Is your garden bursting with green tomatoes?

By Diane Wright Hirsch - Extension Educator/Food Safety, UConn Home and Garden Education Center
Featured Article - posted Mon., Oct. 28, 2013
Contributed
- Contributed Photo

It has been pretty good year for tomatoes, but the season is rapidly coming to an end with the sudden change to cooler temperatures. As much as we love our delicious vine ripened summer-red tomatoes, it is time for a reality check—summer is over. Still have a bunch of the green ones hanging on the vine?  Tomatoes are actually a fruit that can finish the ripening process even when picked green.  So if the temperature falls below 50F for a day or two, start picking the green tomatoes.  Be sure to harvest them before the first frost.
Pick ripe, nearly ripe and mature green fruits.  Mature green tomatoes are those with a glossy, whitish green fruit color and mature size. It is best to pick fruits only from strong healthy vines and only those fruits free of disease or insect damage. Remove stems before storage to prevent them from puncturing each other. If dirty, gently wash and allow the fruit to air dry (if they do not dry completely, mold and rot are more likely to occur.)  Now you are ready to store the tomatoes.

First, sort the tomatoes by degree of ripeness.  Greenish-whitish tomatoes have more ripening to do than a tomato tinged with orange or red. Wrap the tomatoes in newspaper or brown sandwich bags.  Place in a box or on a tray no more than two layers deep.  Store the tomatoes in a cool, dark room. 

As tomatoes ripen, they naturally release ethylene gas, which stimulates ripening. To slow ripening, sort out ripened fruits from green tomatoes each week. To speed up ripening, place green or partially ripe fruits in a bag or box with a ripe tomato.
Green, mature tomatoes stored at 65-70°F, will ripen in about 2 weeks. Cooler temperatures slow the ripening process. At 55°F, they will ripen in 3-4 weeks. Never expose tomatoes to temperatures below 50°F for more than a few days—the quality will suffer. An airy cellar or outbuilding with moderate humidity is ideal for storage. Too much humidity will cause decay and too little will cause shriveling.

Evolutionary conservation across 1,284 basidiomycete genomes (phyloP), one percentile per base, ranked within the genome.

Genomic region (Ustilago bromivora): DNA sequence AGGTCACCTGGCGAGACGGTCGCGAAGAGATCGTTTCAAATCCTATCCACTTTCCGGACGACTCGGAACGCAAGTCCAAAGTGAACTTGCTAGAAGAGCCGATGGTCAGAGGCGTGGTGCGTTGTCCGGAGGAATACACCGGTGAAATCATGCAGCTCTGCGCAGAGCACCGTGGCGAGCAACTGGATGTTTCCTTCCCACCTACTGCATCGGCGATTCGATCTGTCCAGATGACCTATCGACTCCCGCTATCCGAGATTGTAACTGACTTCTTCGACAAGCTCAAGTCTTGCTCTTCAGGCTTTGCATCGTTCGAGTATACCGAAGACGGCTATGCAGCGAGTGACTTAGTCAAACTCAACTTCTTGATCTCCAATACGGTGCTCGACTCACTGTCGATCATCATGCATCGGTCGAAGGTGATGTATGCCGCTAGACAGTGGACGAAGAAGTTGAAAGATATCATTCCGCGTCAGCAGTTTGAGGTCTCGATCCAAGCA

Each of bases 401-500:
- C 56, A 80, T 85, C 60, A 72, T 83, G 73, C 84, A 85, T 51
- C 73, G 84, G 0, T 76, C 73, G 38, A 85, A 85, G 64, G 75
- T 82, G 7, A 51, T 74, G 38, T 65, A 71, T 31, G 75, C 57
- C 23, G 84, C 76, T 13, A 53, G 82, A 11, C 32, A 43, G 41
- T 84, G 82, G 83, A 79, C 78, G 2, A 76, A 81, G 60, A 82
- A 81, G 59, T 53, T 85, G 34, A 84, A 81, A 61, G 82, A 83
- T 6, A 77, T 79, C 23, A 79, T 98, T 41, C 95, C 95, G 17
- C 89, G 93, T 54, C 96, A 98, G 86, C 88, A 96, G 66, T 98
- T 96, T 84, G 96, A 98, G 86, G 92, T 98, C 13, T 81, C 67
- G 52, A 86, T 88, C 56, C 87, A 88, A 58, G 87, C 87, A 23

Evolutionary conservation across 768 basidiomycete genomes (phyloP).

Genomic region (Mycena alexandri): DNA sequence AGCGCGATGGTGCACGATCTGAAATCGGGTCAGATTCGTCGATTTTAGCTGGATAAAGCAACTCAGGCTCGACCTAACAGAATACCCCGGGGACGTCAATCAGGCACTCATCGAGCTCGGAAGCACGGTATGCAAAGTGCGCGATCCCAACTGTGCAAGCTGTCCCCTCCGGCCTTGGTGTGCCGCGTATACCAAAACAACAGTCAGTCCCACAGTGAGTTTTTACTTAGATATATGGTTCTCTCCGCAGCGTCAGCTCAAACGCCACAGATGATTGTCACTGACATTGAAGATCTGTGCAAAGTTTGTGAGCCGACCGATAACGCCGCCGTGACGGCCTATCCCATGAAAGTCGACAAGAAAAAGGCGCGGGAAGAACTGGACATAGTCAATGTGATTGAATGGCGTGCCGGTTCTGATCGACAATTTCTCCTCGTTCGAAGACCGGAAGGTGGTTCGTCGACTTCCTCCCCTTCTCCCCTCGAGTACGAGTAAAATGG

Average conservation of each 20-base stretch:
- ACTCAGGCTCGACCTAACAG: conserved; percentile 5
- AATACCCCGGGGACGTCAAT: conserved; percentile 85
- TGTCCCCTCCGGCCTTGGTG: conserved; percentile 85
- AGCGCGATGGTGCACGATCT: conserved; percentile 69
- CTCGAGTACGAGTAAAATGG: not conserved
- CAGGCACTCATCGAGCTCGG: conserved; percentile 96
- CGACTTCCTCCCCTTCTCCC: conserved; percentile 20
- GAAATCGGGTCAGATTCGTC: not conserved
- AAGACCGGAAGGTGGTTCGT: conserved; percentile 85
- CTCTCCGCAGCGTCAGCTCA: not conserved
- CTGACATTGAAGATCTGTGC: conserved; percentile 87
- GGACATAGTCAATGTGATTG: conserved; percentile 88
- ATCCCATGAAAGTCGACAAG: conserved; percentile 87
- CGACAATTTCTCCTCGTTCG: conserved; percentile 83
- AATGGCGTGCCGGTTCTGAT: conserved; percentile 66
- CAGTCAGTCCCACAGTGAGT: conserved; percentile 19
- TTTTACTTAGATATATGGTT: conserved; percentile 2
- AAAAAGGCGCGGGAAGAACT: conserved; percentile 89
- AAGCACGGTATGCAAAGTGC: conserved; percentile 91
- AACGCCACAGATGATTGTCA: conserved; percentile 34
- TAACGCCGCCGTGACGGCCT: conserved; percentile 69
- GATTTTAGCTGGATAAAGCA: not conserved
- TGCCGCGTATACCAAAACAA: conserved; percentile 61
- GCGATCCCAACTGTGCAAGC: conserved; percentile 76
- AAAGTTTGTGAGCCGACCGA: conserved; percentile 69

Every week, check to see how the tomatoes are doing.  Separate the red and green tomatoes and to dispose of any rotted fruit.  Enjoy the red tomatoes for a snack or your next meal.

Cooking with Green Tomatoes

Of course you also have the option of enjoying green tomatoes just as they are.  Green tomatoes can be tasty, but some may find them astringent.  The Southern dish made popular by the movie, Fried Green Tomatoes, is one way to bring out the flavor and sweetness of the tomatoes.  Tomatoes are sliced, dipped in flour, beaten egg, and seasoned cornmeal or breadcrumbs, then fried in oil or bacon fat. 

If you are more adventurous, green tomato catsup and a variety of relishes and chutneys also make good use of the end-of-season version of the summer-red tomato.  Search your cookbook shelf, your local library, or the internet for green tomato recipes.  One good source is the National Center for Home Food Preservation at www.uga.edu/nchfp.  Or, contact  the Home and Garden Education Center at ladybug@uconn.edu or 1-877-486-6271 for more information.


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